Munch The Scream 5th Contest Sponsored by Adobe
Edvard Munch’s The Scream is one of the most recognizable paintings ever. One of his four renditions of The Scream hangs in the Oslo Munch Museum, which houses the largest collection of Munch works in existence. The museum has also curated seven of his priceless brushes.
In collaboration with the museum, Adobe commissioned artist and art teacher Kyle T. Webster to replicate digital versions of Edvard’s brushes for Adobe Photoshop CC and Sketch.Â These digital brushes and tutorials are available to you free from Adobe.
Adobe sponsored a contest for a Scream 5 in July 2017, and offered these brushes for artists to create their own digital masterpiece, one inspired by the iconic Munch masterpiece. A print of the winning art would be exhibited at the museum next to Edvard’s The Scream.
Update: Contest ended August 1, 2017. See entries for Munch 5th on Adobe’sÂ Behance.
Do Over with Kyle’s Brushes in the Munch Style
My first digital painting, Cow Screams, with Kyle T. Webster’s Munch brushes in Photoshop was too much to ask of my duo core processor. I need a do-over. Like Munch, who rendered The Scream four times – his most colorful being in pastels – I will need further attempts and a new computer – to perfect the concept and style of the neighborhood cow who says hello when I drive past the golf course.
Munch’s Color Palette
- Base colors in Much’s historical palette (from my reading):
- Lead white
- Zinc white
- Artificial ultra marine
- Red lake
- Red ocher
- Emerald green
- Chrome yellow
- Zinc yellow
- Cobalt blue
I sampled palette colors from Edvard’s masterpieces with my eyedropper tool in Photoshop, and came up with an array of colors in different tints and hues to inspire a digital painting for Adobe’s Scream 5th Contest.
Who Is Edvard Munch?
Norwegian painter and printer, Dec. 12, 1863 – June 23, 1944
Although I am mesmerized by The Scream, I am unfamiliar with the artist. ThatÂ prompted me to Google Edvard Munch. It was fascinating to read how his art defined him and transcended personal loss, from an overshadowing father to the deaths of both his mother when he was five and his favorite sister in her teens from tuberculosis. Another sister exhibited mental illness during her young life. And illness followed Edvard throughout his youth.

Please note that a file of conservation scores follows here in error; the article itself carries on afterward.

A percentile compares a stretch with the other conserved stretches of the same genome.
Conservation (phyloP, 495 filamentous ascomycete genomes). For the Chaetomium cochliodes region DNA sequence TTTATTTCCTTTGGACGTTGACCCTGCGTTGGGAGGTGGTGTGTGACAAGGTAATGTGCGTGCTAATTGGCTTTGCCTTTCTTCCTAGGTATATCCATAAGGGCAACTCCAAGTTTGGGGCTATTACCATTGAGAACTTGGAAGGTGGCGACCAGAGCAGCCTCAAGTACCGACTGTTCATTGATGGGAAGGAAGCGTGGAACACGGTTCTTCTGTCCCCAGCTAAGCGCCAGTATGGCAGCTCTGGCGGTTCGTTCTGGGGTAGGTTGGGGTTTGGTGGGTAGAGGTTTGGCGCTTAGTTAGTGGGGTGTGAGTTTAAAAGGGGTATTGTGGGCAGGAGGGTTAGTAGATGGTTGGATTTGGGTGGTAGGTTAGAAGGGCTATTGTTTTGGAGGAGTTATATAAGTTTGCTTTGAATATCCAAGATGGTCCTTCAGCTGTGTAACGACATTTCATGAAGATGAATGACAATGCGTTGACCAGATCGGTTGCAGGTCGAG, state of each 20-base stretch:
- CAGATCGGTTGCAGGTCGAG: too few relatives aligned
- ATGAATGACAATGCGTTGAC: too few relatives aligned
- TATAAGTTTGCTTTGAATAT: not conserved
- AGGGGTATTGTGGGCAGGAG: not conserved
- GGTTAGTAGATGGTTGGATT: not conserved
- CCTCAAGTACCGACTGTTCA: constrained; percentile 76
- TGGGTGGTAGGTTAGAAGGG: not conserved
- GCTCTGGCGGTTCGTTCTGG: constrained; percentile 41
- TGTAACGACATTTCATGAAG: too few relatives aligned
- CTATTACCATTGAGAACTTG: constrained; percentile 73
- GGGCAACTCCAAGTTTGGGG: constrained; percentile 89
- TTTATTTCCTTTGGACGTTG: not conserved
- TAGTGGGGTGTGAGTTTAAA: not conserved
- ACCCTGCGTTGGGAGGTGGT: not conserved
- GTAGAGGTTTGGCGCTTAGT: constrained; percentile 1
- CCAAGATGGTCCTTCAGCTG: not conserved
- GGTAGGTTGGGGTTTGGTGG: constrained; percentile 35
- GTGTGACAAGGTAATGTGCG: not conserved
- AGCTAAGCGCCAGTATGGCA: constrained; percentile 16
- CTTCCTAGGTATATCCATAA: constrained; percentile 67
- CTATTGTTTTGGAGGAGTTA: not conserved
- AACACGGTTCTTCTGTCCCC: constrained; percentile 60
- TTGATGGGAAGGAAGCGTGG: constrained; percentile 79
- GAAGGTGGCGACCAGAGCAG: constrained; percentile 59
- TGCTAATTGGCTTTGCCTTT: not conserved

Other challenging events shaped his persona and led him to a painting style of expressionism and symbolism. His paintings do not celebrate ancillary esthetics of nature and mankind but rather evoke psychological themes. People in his paintings are more symbolic than realistic.
“Illness, insanity, and death were the black angels that kept watch over my cradle and accompanied me all my life.” -Edvard Munch
Rebuffing marriage, Edvard referred to his paintings as his children. He preferred to keep and treasure his art rather than sell it. At his death at age 80, he bequeathed his phenomenal, personal collection to the city of Oslo, numbering over 1,000 paintings, nearly 5,000 drawings, and some 18,000 prints.
Kyle T. Webster Brushes now part of Adobe Creative Cloud
Exciting news from Adobe: Since all the fan fair over Kyle’s brushes, Adobe CC has purchased the vast array of Kyle Webster’s digital brushes and is now the sole distributor. Being a painter and art instructor himself, Kyle’s brushes have revolutionized digital painting. These valuable tools give digital artists one more reason to subscribe to Photoshop/Adobe CC.
Â Looking Back at the Edvard Munch 5 Adobe Contest
Loved this contest. I am contest crazy whenever the contest feeds a creative whim within me and nudges me to create in a new genre and with new insights.
Edvard Munch created four versions of The Scream. Adobe challenged designers to create the 5th version with its digital brushes in The Adobe 5th Scream Contest, June 15-July 14.
- Fabulous prizes were awarded:
- 6,000 euros
- All-expense-paid trip to Adobe Max in Las Vegas
- Creative Cloud 1-year subscription and 100 Adobe Stock images
- All-expense-paid trip to the Munch Oslo Museum, where the winning masterpiece is displayed next to an original of “The Scream.”